EPLC Education Notebook

Friday, October 14, 2005

    Pennsylvania Education Policy Activity

  • On Wednesday, the House Health and Human Services Committee held a public hearing on the Medical Assistance (MA) Premium for Children with Disabilities. There is concern that the new monthly premium proposed by the Pennsylvania Department of Public Welfare (DPW) could negatively impact special education funding. In order to continue providing services during a tight budget year for Medicaid, as part of the 2005-06 state budget DPW proposed imposing a sliding scale premium for MA services for children with disabilities on families whose incomes exceed 200 percent of the federal poverty limit. Many families have private insurance for their children and use MA to "bridge the gap" of services not covered by private insurers; some of these families would then pay two insurance premiums - one for MA and one for private coverage. DPW Secretary Estelle Richman said if the cost of the state premium causes families to drop out of the MA program it could "have the unintended consequence of reducing federal funding to Local Education Agencies, school districts and Intermediate Units, through the School-Based Access Program which is tied to the number of children enrolled in MA."

    School districts that provide health-related services for special education students are eligible to have a portion of the service costs reimbursed through federal Medicaid dollars as long as the student receiving services is enrolled in MA and a parent grants permission. Under federal law, districts are responsible for providing health-related services for special needs students and, for students not enrolled in MA, "the full funding burden" will fall on school districts, said the Pennsylvania School Boards Association (PSBA). PSBA recommends that DPW delay implementing the premium until an analysis is completed that determines the real cost savings of the premiums, the additional costs to districts, whether families will participate or be intermittent users, and whether the program will damage special education and early intervention services. For more information on testimony provided at the hearing, contact the office of Committee Chair George Kenney at (717) 787-8523.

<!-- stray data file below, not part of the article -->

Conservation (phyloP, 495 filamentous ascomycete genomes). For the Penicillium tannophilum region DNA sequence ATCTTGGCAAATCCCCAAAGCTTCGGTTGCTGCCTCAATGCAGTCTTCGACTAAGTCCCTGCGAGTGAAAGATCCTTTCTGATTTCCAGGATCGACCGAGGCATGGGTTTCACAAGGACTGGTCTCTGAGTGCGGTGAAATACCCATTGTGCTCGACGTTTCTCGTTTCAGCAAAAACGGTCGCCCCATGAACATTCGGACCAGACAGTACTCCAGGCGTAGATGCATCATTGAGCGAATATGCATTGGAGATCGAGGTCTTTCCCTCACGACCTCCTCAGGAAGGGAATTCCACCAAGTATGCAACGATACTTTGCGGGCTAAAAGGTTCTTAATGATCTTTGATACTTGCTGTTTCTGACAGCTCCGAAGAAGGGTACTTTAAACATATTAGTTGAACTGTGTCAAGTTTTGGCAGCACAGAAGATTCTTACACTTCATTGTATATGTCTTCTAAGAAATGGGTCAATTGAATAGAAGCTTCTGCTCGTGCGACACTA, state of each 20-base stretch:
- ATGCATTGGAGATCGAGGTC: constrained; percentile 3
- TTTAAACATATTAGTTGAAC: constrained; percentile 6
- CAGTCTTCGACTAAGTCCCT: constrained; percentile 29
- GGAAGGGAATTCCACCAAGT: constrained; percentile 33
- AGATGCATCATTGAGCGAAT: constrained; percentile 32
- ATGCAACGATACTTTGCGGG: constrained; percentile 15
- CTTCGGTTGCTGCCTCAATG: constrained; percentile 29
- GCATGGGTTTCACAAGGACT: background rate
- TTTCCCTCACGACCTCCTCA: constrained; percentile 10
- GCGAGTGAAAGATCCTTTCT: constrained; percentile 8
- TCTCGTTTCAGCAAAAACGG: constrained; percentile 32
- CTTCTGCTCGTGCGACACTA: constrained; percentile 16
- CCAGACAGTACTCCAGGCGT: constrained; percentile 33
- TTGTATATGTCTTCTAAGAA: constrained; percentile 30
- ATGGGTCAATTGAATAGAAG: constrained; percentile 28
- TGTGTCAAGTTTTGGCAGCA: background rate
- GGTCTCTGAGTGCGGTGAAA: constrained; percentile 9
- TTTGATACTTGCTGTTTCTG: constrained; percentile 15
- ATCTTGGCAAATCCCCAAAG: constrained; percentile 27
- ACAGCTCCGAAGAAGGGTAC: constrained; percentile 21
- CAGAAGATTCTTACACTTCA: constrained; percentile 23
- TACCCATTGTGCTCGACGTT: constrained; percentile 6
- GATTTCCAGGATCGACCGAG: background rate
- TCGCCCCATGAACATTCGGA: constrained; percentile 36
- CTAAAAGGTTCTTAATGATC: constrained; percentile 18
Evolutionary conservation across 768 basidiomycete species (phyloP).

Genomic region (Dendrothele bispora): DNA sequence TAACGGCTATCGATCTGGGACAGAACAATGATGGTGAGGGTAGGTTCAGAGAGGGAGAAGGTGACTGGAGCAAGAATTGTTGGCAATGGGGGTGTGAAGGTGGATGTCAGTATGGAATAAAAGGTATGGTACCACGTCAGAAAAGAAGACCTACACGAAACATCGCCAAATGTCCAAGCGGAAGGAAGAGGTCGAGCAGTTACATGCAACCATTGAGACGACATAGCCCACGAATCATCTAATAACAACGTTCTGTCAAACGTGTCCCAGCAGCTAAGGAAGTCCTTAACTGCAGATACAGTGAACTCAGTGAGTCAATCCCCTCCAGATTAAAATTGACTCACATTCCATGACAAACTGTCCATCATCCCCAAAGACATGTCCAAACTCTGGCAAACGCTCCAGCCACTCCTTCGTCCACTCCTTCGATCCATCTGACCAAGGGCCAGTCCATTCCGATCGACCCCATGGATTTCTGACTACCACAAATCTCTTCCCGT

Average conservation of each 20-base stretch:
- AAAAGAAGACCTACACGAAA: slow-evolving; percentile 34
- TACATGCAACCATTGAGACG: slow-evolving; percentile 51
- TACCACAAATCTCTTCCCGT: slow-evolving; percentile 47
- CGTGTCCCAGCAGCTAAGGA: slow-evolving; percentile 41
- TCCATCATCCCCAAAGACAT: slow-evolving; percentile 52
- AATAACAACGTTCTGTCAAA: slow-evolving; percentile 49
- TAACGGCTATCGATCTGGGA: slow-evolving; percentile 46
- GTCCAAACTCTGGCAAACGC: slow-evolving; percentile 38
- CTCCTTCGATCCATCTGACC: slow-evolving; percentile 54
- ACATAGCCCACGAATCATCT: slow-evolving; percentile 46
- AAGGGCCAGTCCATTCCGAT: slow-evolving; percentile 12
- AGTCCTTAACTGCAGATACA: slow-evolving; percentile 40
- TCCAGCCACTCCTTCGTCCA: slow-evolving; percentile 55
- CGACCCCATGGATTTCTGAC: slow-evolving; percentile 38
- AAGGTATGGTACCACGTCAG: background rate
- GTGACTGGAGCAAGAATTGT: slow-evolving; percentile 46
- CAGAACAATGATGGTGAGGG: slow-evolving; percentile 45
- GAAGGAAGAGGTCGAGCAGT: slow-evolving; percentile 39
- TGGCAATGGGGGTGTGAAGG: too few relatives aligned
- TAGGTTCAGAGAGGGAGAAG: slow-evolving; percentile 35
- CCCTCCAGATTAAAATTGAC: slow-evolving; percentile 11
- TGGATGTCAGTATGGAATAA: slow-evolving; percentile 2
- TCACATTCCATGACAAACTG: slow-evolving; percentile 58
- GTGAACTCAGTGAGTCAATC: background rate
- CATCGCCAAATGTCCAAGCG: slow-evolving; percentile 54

• On Tuesday, the House Education Committee met in Philadelphia for an informational meeting on restructuring high schools. For more information, contact the office of Committee Chair Jess Stairs at (717) 783-9311.

  • Research and Reports

    Education Funding

  • In its latest issue brief, IssuesPA analyzes the Commonwealth Caucus' proposal to fund education in Pennsylvania through an expanded sales tax. Three articles in the "Replacing School Property Tax with a Broadened Sales Tax" series look at "Who Would be Accountable for Funding Education" at www.issuespa.net/articles/14724/, "Implications of Funding Education in Pennsylvania Through a Sales Tax" at www.issuespa.net/articles/14725/, and "The Spending Side of the Equation" at www.issuespa.net/articles/14723/.

  • Education Statistics

  • The National Center for Education Statistics has published the "Digest of Education Statistics, 2004", providing information on elementary, secondary and postsecondary enrollment; teachers; student performance; education expenditures; international comparisons; and more. Access the digest at http://nces.ed.gov/programs/digest/d04/.

  • No Child Left Behind

  • The Education Commission of the States issued a new policy brief that looks at "State Involvement in School Restructuring Under No Child Left Behind in the 2004-05 School Year". The paper discusses lessons learned from restructuring efforts in 13 states and the respective roles state education agencies and local education agencies have played in school restructuring. Read the policy brief at www.ecs.org/clearinghouse/64/28/6428.pdf.